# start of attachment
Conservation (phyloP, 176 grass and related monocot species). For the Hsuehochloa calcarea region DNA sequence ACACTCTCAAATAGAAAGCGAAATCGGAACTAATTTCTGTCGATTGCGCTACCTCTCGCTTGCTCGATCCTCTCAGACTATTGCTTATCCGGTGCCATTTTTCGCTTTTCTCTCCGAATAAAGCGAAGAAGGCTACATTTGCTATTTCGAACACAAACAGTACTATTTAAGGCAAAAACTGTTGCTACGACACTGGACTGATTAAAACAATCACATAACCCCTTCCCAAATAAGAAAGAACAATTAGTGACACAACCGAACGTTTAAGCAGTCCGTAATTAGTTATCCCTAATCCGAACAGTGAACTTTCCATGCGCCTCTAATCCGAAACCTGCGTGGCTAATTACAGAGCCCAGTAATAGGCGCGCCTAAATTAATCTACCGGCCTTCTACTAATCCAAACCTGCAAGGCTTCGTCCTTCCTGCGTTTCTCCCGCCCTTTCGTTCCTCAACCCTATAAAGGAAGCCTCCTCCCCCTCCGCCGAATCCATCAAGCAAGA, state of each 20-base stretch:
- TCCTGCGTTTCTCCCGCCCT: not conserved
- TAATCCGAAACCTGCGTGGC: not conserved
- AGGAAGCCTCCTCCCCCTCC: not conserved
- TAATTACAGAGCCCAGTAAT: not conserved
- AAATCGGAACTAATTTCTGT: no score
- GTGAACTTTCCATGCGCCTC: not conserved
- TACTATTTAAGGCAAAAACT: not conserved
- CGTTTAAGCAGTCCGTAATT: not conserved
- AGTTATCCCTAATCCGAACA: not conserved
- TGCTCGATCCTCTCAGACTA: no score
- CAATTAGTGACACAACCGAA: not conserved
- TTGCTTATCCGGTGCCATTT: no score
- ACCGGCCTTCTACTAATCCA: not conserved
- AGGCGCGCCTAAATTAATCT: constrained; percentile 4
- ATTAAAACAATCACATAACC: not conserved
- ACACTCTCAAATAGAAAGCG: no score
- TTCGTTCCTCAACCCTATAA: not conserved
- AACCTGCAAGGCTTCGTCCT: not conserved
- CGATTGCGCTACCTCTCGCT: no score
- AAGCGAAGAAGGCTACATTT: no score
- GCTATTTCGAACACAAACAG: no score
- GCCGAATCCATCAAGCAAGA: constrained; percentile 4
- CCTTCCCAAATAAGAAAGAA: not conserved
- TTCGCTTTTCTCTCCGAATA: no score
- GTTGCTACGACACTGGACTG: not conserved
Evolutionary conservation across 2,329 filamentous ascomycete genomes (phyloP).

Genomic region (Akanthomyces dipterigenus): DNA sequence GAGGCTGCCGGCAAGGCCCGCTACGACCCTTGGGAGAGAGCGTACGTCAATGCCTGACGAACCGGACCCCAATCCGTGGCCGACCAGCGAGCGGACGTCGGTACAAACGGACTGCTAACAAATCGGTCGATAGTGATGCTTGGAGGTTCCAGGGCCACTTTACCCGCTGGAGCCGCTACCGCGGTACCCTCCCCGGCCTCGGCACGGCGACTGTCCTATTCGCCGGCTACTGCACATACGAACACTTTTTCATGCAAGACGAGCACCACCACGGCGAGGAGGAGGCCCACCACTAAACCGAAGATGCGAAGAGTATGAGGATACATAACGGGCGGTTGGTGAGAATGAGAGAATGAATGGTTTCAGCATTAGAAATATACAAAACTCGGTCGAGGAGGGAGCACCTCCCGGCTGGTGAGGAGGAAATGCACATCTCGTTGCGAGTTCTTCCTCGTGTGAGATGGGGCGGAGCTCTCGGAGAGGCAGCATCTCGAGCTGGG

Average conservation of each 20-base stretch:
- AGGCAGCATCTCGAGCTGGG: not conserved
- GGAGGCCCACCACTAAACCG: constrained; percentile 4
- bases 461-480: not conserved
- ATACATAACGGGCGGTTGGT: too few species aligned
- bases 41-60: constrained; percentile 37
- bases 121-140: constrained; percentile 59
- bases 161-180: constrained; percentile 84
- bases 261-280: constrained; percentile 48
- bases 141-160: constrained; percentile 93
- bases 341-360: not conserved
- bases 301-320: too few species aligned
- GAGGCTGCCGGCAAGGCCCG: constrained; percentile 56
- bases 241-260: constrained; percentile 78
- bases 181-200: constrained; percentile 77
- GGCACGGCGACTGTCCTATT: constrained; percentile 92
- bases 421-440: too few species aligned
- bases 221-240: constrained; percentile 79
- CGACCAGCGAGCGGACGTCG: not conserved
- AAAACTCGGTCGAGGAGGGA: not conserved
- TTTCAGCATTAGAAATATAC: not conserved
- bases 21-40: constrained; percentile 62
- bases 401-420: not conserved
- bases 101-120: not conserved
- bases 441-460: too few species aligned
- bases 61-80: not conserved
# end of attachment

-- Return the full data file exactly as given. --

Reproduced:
Conservation (phyloP, 176 grass and related monocot species). For the Hsuehochloa calcarea region DNA sequence ACACTCTCAAATAGAAAGCGAAATCGGAACTAATTTCTGTCGATTGCGCTACCTCTCGCTTGCTCGATCCTCTCAGACTATTGCTTATCCGGTGCCATTTTTCGCTTTTCTCTCCGAATAAAGCGAAGAAGGCTACATTTGCTATTTCGAACACAAACAGTACTATTTAAGGCAAAAACTGTTGCTACGACACTGGACTGATTAAAACAATCACATAACCCCTTCCCAAATAAGAAAGAACAATTAGTGACACAACCGAACGTTTAAGCAGTCCGTAATTAGTTATCCCTAATCCGAACAGTGAACTTTCCATGCGCCTCTAATCCGAAACCTGCGTGGCTAATTACAGAGCCCAGTAATAGGCGCGCCTAAATTAATCTACCGGCCTTCTACTAATCCAAACCTGCAAGGCTTCGTCCTTCCTGCGTTTCTCCCGCCCTTTCGTTCCTCAACCCTATAAAGGAAGCCTCCTCCCCCTCCGCCGAATCCATCAAGCAAGA, state of each 20-base stretch:
- TCCTGCGTTTCTCCCGCCCT: not conserved
- TAATCCGAAACCTGCGTGGC: not conserved
- AGGAAGCCTCCTCCCCCTCC: not conserved
- TAATTACAGAGCCCAGTAAT: not conserved
- AAATCGGAACTAATTTCTGT: no score
- GTGAACTTTCCATGCGCCTC: not conserved
- TACTATTTAAGGCAAAAACT: not conserved
- CGTTTAAGCAGTCCGTAATT: not conserved
- AGTTATCCCTAATCCGAACA: not conserved
- TGCTCGATCCTCTCAGACTA: no score
- CAATTAGTGACACAACCGAA: not conserved
- TTGCTTATCCGGTGCCATTT: no score
- ACCGGCCTTCTACTAATCCA: not conserved
- AGGCGCGCCTAAATTAATCT: constrained; percentile 4
- ATTAAAACAATCACATAACC: not conserved
- ACACTCTCAAATAGAAAGCG: no score
- TTCGTTCCTCAACCCTATAA: not conserved
- AACCTGCAAGGCTTCGTCCT: not conserved
- CGATTGCGCTACCTCTCGCT: no score
- AAGCGAAGAAGGCTACATTT: no score
- GCTATTTCGAACACAAACAG: no score
- GCCGAATCCATCAAGCAAGA: constrained; percentile 4
- CCTTCCCAAATAAGAAAGAA: not conserved
- TTCGCTTTTCTCTCCGAATA: no score
- GTTGCTACGACACTGGACTG: not conserved
Evolutionary conservation across 2,329 filamentous ascomycete genomes (phyloP).

Genomic region (Akanthomyces dipterigenus): DNA sequence GAGGCTGCCGGCAAGGCCCGCTACGACCCTTGGGAGAGAGCGTACGTCAATGCCTGACGAACCGGACCCCAATCCGTGGCCGACCAGCGAGCGGACGTCGGTACAAACGGACTGCTAACAAATCGGTCGATAGTGATGCTTGGAGGTTCCAGGGCCACTTTACCCGCTGGAGCCGCTACCGCGGTACCCTCCCCGGCCTCGGCACGGCGACTGTCCTATTCGCCGGCTACTGCACATACGAACACTTTTTCATGCAAGACGAGCACCACCACGGCGAGGAGGAGGCCCACCACTAAACCGAAGATGCGAAGAGTATGAGGATACATAACGGGCGGTTGGTGAGAATGAGAGAATGAATGGTTTCAGCATTAGAAATATACAAAACTCGGTCGAGGAGGGAGCACCTCCCGGCTGGTGAGGAGGAAATGCACATCTCGTTGCGAGTTCTTCCTCGTGTGAGATGGGGCGGAGCTCTCGGAGAGGCAGCATCTCGAGCTGGG

Average conservation of each 20-base stretch:
- AGGCAGCATCTCGAGCTGGG: not conserved
- GGAGGCCCACCACTAAACCG: constrained; percentile 4
- bases 461-480: not conserved
- ATACATAACGGGCGGTTGGT: too few species aligned
- bases 41-60: constrained; percentile 37
- bases 121-140: constrained; percentile 59
- bases 161-180: constrained; percentile 84
- bases 261-280: constrained; percentile 48
- bases 141-160: constrained; percentile 93
- bases 341-360: not conserved
- bases 301-320: too few species aligned
- GAGGCTGCCGGCAAGGCCCG: constrained; percentile 56
- bases 241-260: constrained; percentile 78
- bases 181-200: constrained; percentile 77
- GGCACGGCGACTGTCCTATT: constrained; percentile 92
- bases 421-440: too few species aligned
- bases 221-240: constrained; percentile 79
- CGACCAGCGAGCGGACGTCG: not conserved
- AAAACTCGGTCGAGGAGGGA: not conserved
- TTTCAGCATTAGAAATATAC: not conserved
- bases 21-40: constrained; percentile 62
- bases 401-420: not conserved
- bases 101-120: not conserved
- bases 441-460: too few species aligned
- bases 61-80: not conserved